Theme of the Week: Work as Divine Calling
Bible Verse: The plans of the diligent lead surely to abundance, but everyone who is hasty comes only to poverty.” Proverbs 21:5 ESV
Scripture Reading: 1 Corinthians 10:31, Revelation 21:24-26
At the simplest level, work is any set of tasks to be performed in pursuit of a particular goal. Notice there is no mention of money in that statement. That’s because, work is not just cash in exchange for labor. In many cases, of course, a worker does get paid.
But some people (such as artists) work with a hope of getting paid, some (such as college and grad students) pay others to let them work, and some (such as at-home moms) do their work for rewards that are not financial at all. Executives, pastors, athletes, parents, service workers, missionaries, students, musicians, bloggers, retirees, entrepreneurs—every one of these perform work: a set of tasks in pursuit of a goal. Almost regardless of one’s phase of life, nearly everyone works. We are all tempted toward two extremes in our attitude towards our work. At one extreme we can be burdened, resentful, whining, shirking, unappreciative and lazy.
When I adopt this view, I become what the Bible calls a sluggard. The sluggard sees work as nothing more than a necessary inconvenience en route to the true goal of life—not working!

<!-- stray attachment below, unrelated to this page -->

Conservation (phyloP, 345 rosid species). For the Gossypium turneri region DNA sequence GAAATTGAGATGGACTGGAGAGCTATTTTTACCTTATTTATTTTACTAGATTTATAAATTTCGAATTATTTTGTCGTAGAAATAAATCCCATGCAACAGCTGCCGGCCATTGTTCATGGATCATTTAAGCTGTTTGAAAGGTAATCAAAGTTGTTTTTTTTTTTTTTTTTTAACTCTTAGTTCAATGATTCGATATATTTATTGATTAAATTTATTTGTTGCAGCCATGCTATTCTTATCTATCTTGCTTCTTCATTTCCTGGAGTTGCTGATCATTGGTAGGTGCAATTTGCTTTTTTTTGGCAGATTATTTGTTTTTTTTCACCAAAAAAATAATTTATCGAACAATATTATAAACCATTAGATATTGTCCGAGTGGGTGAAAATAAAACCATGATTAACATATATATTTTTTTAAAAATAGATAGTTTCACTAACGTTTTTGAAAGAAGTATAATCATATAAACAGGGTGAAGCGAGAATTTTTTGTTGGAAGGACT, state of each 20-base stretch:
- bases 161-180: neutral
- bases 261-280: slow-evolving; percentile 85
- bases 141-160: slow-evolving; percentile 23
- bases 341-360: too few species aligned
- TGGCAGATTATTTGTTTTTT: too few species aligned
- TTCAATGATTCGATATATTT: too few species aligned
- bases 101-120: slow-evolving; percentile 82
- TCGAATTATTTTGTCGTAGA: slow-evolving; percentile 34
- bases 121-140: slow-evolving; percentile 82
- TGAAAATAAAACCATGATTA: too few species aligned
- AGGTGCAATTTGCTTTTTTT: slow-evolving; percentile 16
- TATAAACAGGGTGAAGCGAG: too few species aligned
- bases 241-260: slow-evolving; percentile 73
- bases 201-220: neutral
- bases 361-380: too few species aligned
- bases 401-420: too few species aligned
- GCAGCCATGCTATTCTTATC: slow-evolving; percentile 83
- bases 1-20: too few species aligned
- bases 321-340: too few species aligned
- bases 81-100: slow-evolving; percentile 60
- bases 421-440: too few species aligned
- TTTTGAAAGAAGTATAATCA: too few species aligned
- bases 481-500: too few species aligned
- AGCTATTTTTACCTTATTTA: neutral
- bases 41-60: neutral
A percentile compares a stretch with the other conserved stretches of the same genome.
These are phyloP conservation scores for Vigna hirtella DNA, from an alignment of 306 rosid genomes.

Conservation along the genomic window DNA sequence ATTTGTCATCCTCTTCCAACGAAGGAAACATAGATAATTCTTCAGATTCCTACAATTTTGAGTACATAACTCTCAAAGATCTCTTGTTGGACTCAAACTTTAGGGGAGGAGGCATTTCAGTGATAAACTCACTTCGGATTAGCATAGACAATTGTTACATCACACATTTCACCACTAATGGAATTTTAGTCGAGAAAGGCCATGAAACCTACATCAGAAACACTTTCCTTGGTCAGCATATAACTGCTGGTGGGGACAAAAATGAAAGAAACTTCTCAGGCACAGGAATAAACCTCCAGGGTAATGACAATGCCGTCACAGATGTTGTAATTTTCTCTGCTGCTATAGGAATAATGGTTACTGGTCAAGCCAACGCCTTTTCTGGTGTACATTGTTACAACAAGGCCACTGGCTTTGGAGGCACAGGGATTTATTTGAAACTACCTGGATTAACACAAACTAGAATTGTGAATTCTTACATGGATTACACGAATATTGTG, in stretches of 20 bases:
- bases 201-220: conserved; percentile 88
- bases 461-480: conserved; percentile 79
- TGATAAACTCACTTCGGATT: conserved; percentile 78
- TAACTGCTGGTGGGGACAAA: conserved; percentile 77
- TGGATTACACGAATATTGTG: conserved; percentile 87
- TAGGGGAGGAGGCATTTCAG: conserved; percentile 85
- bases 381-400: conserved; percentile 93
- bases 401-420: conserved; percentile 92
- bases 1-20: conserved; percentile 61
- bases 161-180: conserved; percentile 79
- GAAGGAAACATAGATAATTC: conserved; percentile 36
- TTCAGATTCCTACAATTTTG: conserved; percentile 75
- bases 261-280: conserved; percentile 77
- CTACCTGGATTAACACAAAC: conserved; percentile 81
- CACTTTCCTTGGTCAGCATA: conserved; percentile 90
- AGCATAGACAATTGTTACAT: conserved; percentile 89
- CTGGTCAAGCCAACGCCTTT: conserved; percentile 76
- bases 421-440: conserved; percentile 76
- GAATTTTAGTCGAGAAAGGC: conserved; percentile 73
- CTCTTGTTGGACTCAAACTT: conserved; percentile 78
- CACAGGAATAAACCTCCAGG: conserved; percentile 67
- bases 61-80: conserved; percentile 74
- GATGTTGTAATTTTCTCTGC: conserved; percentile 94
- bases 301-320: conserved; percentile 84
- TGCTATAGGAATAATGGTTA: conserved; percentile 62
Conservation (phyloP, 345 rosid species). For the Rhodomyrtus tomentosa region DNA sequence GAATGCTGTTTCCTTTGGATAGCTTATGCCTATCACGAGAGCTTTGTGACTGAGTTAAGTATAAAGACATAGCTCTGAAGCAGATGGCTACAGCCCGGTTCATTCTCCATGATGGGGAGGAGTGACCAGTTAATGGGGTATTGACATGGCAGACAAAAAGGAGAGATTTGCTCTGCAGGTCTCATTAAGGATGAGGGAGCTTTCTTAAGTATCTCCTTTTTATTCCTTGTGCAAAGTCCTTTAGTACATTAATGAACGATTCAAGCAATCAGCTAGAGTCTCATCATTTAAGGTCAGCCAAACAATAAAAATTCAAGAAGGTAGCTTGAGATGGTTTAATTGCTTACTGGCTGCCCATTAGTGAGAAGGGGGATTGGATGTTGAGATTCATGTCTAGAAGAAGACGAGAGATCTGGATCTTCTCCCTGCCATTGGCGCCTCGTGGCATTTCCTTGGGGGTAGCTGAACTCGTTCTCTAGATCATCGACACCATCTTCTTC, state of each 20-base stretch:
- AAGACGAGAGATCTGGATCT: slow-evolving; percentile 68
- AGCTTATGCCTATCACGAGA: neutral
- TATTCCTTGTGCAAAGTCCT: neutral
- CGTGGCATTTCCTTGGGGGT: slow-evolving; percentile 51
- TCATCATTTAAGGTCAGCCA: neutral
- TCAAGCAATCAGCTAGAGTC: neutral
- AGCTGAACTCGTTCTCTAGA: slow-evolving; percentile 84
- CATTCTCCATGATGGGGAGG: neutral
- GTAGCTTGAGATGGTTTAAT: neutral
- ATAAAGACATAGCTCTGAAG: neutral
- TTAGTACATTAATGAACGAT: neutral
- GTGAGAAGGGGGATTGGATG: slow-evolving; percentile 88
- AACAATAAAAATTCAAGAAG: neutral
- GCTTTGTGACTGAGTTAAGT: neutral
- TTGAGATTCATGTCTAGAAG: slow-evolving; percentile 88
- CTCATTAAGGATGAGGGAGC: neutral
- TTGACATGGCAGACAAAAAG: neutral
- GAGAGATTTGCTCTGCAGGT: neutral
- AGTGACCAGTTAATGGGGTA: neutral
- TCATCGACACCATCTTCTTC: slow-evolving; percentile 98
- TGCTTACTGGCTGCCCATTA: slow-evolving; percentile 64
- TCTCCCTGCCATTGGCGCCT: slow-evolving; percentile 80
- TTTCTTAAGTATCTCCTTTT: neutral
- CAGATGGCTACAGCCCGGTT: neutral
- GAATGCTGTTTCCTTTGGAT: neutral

At the other extreme we can worship our work, finding the very core of our identity in “what we do.” When I adopt this view, I become what the Bible calls an idolater—specifically, in today’s language, a workaholic.
Left to ourselves, we will quickly gravitate to one extreme or the other—the self-centered sluggard who places work too low on life’s ladder of priorities, or the idolatrous workaholic who places it too high, above where God would have it and above our responsibilities to others. But the Bible also offers us God’s perspective on work.
When examined through the lens of Scripture, work is neither a drudgery nor an idol. As we have seen, God intends work to be a calling in which we find personal satisfaction and, more importantly, in which we can glorify the living God in at least two important ways:
- First, in the productivity and creativity of our work, we echo God’s work in creating and sustaining all that exists.
- And second, as we confront the challenges of our work, our grace-motivated responses demonstrate the fruit of God’s Spirit in us.
Seeing work as a calling from God is therefore not merely a balanced, helpful perspective; not just “a good way to look at it.” It is reality. God has created us and saved us, and keeps us here on earth to display his glory as we gladly embrace and pursue our individual callings. This gives spiritual significance to our every act of work.
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